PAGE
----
In the 1840’s and 1850’s Quaker activists in Penllyn kept enslaved people seeking freedom safe in a cave near the original Gwynedd Quaker Meeting House, known as the “Orthodox Cottage,” in Penllyn Village, before they were moved to the Foulke Mansion nearby. The Mansion is gone, but the Orthodox Cottage remains—expanded and now a private home. One of the Village’s residents, E. Gloria Stewart Jones, chronicled the historic connections between the Underground Railroad, Bethlehem Baptist Church and the people who settled in Penllyn Village. Her book Penllyn Village, Lest We Forget, combines history with personal memories from residents of the Village. One of the chapters details the residents’ fight to save Penllyn Woods from development—a historic David versus Goliath battle that ultimately preserved 55 acres of woods and trails.
Her niece, Carol Jones has a million stories about Penllyn Woods, and each of those stories begins with a recollection of family and community. “We grew up in the woods,” she says. “My dad was a hunter, unlike most people who got to shop in the grocery stores, we ate what my dad brought home from the woods. When you’re poor, that’s what you do.”
She remembers how Penllyn Woods brought the larger community—beyond Penllyn Village—together. Equestrians. Scouts. Hunters. Her memories are awash with anecdotes featuring the people who wove the fabric that made Penllyn Woods irreplaceable.
“Karl Sacks had the hounds,” she says, referring to the legendary leader of the Highland Hunt, “and there was a rifle range, too. On Sundays the local people who hunted would go up and shoot clay pigeons.” She and her friends camped in Penllyn Woods with the scouts, and even the family’s Christmas trees came from the woods.
Carol has lived in Penllyn Village all her life, and in her 60+ years, she has watched—and made—history. “In the early 70‘s my dad sat us down and told us things were going to change. Mr. Ingersoll said the family was going to put the woods up for sale.” Development seemed inevitable, but the residents of Penllyn Village decided to fight.
“My father went to the Township,” she says, but didn’t get much support. The developer purchased the property for $250,000, she recalls. “That included both sides of the railroad track. He immediately built the Polo Club, so we knew Penllyn Woods would be next.” She explains that the only entrance to the Woods was the Penllyn Village playground. They foresaw profound and unacceptable impacts on their village and on the larger community.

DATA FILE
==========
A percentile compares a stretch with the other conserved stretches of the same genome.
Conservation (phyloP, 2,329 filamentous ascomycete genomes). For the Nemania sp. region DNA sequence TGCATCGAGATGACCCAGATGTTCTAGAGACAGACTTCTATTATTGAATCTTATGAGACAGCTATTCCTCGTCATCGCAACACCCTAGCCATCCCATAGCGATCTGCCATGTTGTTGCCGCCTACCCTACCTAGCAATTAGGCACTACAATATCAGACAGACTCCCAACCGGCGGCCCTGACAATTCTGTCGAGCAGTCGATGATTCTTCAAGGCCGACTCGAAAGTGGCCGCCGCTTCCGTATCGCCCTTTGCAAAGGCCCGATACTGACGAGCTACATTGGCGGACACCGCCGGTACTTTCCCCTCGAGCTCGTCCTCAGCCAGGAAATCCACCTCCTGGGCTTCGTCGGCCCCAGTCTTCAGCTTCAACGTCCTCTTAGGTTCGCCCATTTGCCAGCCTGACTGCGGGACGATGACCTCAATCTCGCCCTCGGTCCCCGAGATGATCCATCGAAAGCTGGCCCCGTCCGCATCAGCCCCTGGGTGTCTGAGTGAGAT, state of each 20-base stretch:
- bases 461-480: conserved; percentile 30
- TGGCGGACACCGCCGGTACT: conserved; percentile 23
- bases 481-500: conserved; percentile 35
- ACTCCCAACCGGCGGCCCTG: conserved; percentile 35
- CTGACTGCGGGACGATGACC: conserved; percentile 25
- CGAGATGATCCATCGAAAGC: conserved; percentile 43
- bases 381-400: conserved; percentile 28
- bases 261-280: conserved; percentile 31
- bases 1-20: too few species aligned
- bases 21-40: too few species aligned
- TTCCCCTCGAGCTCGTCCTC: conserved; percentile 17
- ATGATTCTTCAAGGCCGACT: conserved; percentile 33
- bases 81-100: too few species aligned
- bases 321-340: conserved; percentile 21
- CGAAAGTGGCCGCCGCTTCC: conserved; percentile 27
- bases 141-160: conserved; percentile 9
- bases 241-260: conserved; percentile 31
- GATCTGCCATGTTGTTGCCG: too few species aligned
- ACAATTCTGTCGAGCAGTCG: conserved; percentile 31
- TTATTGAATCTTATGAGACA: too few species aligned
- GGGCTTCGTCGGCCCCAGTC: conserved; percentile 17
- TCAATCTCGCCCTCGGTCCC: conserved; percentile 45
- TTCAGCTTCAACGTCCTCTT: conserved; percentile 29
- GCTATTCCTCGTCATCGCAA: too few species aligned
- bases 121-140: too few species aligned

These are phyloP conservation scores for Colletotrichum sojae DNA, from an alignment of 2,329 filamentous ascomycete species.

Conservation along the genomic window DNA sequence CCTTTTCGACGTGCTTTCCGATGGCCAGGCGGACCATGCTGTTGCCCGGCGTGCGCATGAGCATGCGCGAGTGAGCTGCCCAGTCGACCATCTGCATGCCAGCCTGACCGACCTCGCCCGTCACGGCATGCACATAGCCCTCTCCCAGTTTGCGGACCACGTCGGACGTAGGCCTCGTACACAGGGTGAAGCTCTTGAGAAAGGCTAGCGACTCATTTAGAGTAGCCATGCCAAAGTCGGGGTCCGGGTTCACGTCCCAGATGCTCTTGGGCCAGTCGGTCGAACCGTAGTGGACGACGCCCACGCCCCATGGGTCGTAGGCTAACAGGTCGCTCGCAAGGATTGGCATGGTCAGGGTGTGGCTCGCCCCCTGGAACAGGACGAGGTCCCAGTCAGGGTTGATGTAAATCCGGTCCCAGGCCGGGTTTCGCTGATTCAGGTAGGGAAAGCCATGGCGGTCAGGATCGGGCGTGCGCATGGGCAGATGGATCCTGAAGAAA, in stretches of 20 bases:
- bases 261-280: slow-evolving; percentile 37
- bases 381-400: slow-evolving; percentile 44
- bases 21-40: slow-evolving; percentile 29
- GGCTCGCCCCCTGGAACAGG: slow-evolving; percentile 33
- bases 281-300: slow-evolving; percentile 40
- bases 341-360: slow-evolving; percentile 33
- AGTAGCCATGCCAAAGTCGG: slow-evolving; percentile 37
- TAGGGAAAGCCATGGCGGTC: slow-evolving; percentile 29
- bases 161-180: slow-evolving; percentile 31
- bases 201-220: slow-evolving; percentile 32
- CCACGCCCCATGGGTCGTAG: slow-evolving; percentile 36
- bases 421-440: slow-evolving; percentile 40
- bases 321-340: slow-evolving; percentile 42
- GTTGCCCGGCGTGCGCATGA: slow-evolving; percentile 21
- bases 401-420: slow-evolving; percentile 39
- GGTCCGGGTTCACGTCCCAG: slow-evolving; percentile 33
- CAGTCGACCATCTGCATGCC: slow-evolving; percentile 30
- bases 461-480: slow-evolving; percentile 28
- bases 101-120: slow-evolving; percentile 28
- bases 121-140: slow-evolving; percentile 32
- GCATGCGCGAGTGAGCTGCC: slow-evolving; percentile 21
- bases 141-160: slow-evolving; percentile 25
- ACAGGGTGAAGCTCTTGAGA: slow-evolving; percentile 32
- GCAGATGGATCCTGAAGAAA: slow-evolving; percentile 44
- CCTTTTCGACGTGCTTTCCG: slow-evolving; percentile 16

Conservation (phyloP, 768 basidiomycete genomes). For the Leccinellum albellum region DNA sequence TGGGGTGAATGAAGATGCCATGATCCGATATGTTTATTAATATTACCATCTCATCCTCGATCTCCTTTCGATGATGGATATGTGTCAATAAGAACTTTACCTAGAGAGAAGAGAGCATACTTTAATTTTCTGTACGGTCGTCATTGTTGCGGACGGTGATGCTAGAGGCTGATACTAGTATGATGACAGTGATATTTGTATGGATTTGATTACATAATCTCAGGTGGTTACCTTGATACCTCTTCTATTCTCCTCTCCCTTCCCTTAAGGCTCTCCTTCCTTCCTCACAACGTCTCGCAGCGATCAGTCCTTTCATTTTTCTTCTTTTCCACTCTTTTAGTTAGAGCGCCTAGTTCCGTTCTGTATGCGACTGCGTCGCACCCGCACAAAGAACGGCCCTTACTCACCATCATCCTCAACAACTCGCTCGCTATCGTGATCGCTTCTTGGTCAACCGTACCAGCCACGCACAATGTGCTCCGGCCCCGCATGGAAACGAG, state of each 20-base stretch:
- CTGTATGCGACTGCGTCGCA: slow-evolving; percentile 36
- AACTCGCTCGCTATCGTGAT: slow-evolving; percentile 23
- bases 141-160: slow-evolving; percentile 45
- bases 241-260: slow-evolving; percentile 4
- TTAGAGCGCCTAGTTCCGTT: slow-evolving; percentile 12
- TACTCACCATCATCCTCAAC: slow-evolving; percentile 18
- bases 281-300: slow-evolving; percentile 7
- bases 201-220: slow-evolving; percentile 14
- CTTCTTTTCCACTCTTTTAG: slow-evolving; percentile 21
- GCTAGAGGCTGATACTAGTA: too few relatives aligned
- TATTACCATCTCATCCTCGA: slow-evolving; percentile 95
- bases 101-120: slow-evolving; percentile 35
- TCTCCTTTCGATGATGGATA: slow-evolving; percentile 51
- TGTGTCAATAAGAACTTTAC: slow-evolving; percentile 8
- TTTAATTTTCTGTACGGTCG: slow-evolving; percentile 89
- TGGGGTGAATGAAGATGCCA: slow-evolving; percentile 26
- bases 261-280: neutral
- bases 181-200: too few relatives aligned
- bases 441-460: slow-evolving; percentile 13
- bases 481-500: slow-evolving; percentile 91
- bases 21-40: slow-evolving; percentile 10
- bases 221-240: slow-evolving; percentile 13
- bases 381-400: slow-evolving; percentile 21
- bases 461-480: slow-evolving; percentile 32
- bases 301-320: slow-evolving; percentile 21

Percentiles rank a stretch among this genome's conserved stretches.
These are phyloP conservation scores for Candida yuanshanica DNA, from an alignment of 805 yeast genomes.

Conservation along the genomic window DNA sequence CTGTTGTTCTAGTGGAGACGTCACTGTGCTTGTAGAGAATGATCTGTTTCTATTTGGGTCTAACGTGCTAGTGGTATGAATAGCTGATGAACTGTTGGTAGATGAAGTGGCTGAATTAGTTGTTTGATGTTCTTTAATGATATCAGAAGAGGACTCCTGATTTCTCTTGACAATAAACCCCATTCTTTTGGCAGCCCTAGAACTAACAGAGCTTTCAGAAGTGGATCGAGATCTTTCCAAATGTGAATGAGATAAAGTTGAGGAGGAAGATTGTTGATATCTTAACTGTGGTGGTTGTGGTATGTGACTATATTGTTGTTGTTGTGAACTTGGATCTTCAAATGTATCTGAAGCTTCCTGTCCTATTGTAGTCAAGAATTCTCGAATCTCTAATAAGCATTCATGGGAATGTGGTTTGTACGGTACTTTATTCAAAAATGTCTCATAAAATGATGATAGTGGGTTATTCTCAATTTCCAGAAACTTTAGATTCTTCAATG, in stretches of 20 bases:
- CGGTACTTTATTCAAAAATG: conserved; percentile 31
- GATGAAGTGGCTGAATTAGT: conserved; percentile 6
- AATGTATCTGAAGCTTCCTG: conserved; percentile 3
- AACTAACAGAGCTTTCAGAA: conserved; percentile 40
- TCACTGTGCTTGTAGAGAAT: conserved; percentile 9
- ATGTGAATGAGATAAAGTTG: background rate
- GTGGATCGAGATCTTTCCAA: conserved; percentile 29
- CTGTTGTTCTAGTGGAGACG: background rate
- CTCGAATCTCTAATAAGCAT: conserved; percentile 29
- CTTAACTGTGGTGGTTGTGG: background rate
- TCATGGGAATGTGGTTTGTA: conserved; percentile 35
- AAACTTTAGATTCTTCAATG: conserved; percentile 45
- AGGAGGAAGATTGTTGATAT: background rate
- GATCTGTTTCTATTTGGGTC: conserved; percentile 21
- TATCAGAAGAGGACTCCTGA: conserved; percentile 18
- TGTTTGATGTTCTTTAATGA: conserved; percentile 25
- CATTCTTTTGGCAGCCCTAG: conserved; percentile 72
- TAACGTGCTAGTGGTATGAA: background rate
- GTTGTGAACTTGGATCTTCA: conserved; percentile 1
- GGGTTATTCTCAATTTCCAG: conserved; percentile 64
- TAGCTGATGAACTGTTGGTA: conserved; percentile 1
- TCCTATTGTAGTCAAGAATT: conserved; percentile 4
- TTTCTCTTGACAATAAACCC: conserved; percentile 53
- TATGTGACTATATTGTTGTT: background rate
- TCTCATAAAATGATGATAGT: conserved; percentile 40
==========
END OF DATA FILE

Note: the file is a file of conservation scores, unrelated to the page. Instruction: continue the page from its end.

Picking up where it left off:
Former State Representative Kate Harper credits the Penllyn Village residents for raising the alarm. In a 2019 blog post celebrating the 25th Anniversary of Penllyn Woods’ preservation, she points out that the effort to preserve Penllyn Woods was a seven-year battle. “Candidly, the group knew they had to ‘keep the pressure on’ with the local township supervisors when setbacks and lawsuits threatened to derail the preservation effort, but they also publicly supported the Township officials, too, in spending the money to buy the land, in Letters to the Editor and in answering the critics.”
Carol says that Dave Froehlich brought the Wissahickon Valley Watershed Association (WVWA) into the picture. Dave is the former Executive Director of WVWA. The organization is now called Wissahickon Trails. “The Watershed printed materials for us. We had soul food dinners, meetings at the church, just to keep people updated. And the Watershed purchased the ‘Save Penllyn Woods’ signs. That’s when the Township started to listen.” She says that Wissahickon Trails provided information to the Township about how sensitive this particular parcel of land is. “The land didn’t need to be developed. You would have destroyed a neighborhood, the ecology.”
The Penllyn Woods and Wissahickon Trails team recruited like-minded citizens to work with them, including Saly Glassman, Debbie Simon, Phoebe Driscoll and Kate. “It was a time there were no partisan politics involved,” Carol explains. “Lower Gwynedd was much smaller then. It was the first time in my lifetime that we saw Lower Gwynedd working together for the common good for all. Lower Gwynedd (Township Supervisors) put their butts on the line for this.” She stops for a moment to think about the magnitude of what a group of motivated citizens achieved in preserving Penllyn Woods. “It’s not just the ball fields, it’s the land, too. It’s a gem that has been sitting there for years and years.”